ARTicle Magazine

New Zealand Festival Student Ambassadors Announced

21 February 2018

The New Zealand Festival has selected 12 motivated secondary school students throughout the greater Wellington region to become Student Ambassadors for the 2018 Festival season.

Student Ambassadors

Pictured, front row from left:  Victoria Spackman (Te Auaha Director), Shelagh Magadza (New Zealand Festival Artistic Director), Maddie Brooks Gillespie, Niruthmie Pallawala, Gabbi Conway, Raihan Bismo, Leroy Paton-Goldsbury, Hariata Moriarty, Thomas Morum-Kelly. Back row from left: Watene Campbell, Ben Shea, Saffron Calman-O’Donnell, Ed Paterson (Te Auaha Lecturer), Kaira Scheck. Absent: Aria Leader-Fiamatai.

The New Zealand Festival has selected 12 motivated secondary school students throughout the greater Wellington region to become Student Ambassadors for the 2018 Festival season. Each has a keen interest in the arts, whether in performing, writing, directing, journalism or sharing their story through social media. 

Ambassadors begin their New Zealand Festival journey with training in mobile journalism, review writing, recording/editing vox pops and podcasting from Te Auaha lecturers Ed Paterson, Sue Burgin and Jono Manks. Te Auaha, NZ Institute of Creativity, officially opens on Monday 26 March and will act as a hub for the Student Ambassadors to learn and create their own content inspired by the Festival's shows and events. 

Coralie Tapper, the New Zealand Festival’s Education and Community Producer, says they’re aiming to give New Zealand students an inside view of professional theatre, festival-making and careers in the arts: “We want to broaden their horizons and provide students with experiences that will inspire them to advocate for the arts in their school and community.”

“We want to broaden their horizons and provide students with experiences that will inspire them to advocate for the arts in their school and community”

The ambassadors will have the opportunity to go behind the scenes during the New Zealand Festival, conduct interviews with the creatives and artists and watch open dress rehearsals. They will attend performances and produce social media posts and video stories, interact with audiences by recording vox pops and write theatre-style reviews for potential publication. At the end of their New Zealand Festival journey, the Student Ambassadors will collaborate to create a highlights reel and a recorded podcast.

To follow the Student Ambassador’s journey and see their stories follow the New Zealand Festival Instagram and sign up for Festival updates. 

Watch and follow their New Zealand Festival Student Ambassador journeys here... 


RA Spratt book series Friday Barnes

Writers & Readers New Zealand Festival Student Ambassador Gabbi Conway interviewed the incredibly talented and extremely funny R.A. Spratt, who will be appearing at our Writers & Readers Schools Day on Thursday 8 March. See the full interview here.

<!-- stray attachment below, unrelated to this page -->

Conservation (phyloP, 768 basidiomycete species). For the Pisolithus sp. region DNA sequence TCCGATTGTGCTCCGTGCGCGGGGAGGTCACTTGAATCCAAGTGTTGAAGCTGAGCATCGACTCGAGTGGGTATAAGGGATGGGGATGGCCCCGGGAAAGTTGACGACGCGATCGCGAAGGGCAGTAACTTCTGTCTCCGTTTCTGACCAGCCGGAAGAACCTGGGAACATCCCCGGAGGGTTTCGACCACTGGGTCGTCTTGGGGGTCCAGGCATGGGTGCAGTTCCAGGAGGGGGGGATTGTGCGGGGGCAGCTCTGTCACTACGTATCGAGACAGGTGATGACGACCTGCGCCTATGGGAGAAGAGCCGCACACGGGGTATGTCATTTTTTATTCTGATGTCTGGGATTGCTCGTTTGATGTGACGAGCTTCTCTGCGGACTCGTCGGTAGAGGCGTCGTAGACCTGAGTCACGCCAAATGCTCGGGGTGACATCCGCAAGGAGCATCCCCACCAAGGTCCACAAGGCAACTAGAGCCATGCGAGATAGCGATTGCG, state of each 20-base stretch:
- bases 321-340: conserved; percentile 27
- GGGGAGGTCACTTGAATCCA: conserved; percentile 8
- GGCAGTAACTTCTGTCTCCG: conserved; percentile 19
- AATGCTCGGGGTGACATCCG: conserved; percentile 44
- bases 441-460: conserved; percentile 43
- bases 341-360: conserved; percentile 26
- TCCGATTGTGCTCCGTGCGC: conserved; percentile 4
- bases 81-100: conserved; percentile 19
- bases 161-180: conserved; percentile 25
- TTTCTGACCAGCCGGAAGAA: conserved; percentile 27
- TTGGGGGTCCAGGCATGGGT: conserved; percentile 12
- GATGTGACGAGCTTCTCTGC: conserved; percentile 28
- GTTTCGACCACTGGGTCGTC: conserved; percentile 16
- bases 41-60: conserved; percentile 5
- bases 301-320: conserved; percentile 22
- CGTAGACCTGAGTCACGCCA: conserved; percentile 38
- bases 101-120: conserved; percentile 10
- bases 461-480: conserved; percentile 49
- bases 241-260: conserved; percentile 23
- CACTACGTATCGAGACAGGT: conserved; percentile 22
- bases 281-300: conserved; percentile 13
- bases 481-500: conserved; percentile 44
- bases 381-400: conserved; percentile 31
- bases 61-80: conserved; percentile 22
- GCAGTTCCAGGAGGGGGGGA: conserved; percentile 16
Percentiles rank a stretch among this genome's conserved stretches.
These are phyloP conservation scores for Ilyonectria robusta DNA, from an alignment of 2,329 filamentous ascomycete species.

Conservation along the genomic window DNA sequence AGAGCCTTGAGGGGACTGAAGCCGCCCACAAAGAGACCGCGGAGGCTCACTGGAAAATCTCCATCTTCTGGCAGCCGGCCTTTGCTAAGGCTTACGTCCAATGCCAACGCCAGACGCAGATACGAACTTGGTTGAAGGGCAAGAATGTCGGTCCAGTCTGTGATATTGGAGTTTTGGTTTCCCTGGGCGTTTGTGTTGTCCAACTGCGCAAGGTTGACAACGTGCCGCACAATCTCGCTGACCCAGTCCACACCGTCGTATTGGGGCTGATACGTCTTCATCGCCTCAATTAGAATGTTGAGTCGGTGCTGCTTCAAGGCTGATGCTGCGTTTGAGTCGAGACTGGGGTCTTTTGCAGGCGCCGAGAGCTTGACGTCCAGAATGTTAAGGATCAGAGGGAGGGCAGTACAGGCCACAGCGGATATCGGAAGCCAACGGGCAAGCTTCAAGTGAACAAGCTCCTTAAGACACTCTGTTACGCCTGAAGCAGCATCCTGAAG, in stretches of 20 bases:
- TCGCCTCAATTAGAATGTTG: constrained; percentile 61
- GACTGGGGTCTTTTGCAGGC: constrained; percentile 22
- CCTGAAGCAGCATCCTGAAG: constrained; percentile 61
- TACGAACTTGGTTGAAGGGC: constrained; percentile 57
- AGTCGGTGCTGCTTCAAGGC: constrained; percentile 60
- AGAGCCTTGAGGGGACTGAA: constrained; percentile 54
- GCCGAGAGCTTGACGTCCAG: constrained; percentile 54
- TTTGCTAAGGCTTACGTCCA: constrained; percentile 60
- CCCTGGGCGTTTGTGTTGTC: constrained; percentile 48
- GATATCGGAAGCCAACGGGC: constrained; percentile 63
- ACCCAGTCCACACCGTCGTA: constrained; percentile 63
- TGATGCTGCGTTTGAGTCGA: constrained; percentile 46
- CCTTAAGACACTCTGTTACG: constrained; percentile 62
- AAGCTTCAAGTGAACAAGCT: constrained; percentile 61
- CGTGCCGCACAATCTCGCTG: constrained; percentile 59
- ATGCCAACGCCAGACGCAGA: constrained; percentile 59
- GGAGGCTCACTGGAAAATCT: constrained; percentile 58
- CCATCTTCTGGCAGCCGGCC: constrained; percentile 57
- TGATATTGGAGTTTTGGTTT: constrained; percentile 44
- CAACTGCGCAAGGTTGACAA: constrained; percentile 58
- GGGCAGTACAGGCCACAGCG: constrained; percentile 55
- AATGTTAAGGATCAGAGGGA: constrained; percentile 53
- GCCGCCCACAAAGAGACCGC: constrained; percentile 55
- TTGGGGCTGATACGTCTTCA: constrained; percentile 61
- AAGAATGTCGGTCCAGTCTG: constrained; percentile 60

Kupe Opening Night crowds

Crowds gather at Wellington waterfront for New Zealand Festival's Opening Night: Kupe

New Zealand Festival Cultural Student Ambassador Watene Campbell wrote an account of the feeling he had before paddling out with the waka ama performers for A Waka Odyssey: Kupe Opening Night on Friday 23 February ...

"Two hours of waiting ... of swishing water with the blades of our paddles, and our moment finally arives.  The wairua of the harbour just rised tremendously after hearing our cue, our song playing in a distant. Everyone racing towards the bridge, egar to get out of the lagoon.  "Go! Go! Go!" The flagmen yells.  We're finally out, I hear my name being cheered in the crowd as I paddle beside my peers, and it feels amazing. Floating on the crystal like waters, seeing the big waka-hourua with my culture being embraced by haka, piupiu and pukana is just beautiful.  I'm amazed as I see the tens of thousands of people suporting this kaupapa. I take a deep breath, and take in this moment, for it is a once in a lifetime opportunity." #kitehoe  

Student Ambassadors interview Festival Artist Director

New Zealand Festival Student Ambassadors Thomas Morum-Kelly and Niruthmie Pallawala interview Artistic Director Shelagh Magadza about her inspiration behind the 2018 Festival.

Watch the interview on our NZ Festival Instagram.


Interactive VR experience Tree at the Festival's Future Playground

 Thomas Morum-Kelly, the New Zealand Festival's Technology and Innovation Student Ambassador, got interactive with the latest and greatest digital technologies at Future Playground. “Tree was definitely my favourite and one of the most advanced, impressive works.” See Tom's video on Instagram


Writers & Readers Student Ambassador Niruthmie Pallawala

After spending the day hosting hundreds of school students at the Writers & Readers Schools Day, Student Ambassador Niruthmie Pallawala dug deep into the work of visiting Writers & Readers guest Sonny Liew and his graphic novel The Art of Charlie Chan Hock Chye in an interview published on The Sapling. Sonny says, "It's the kind of book I've always wanted to do, something you can pour all your thoughts and ideas into". Read the full interview here.


Student ambassador Leroy Paton-Goldsbury checks out Mechanical Ballet

Student ambassador Leroy Paton-Goldsbury had the opportunity to interview Michael Norris about Mechanical Ballet


and his opinions on the development of music technology.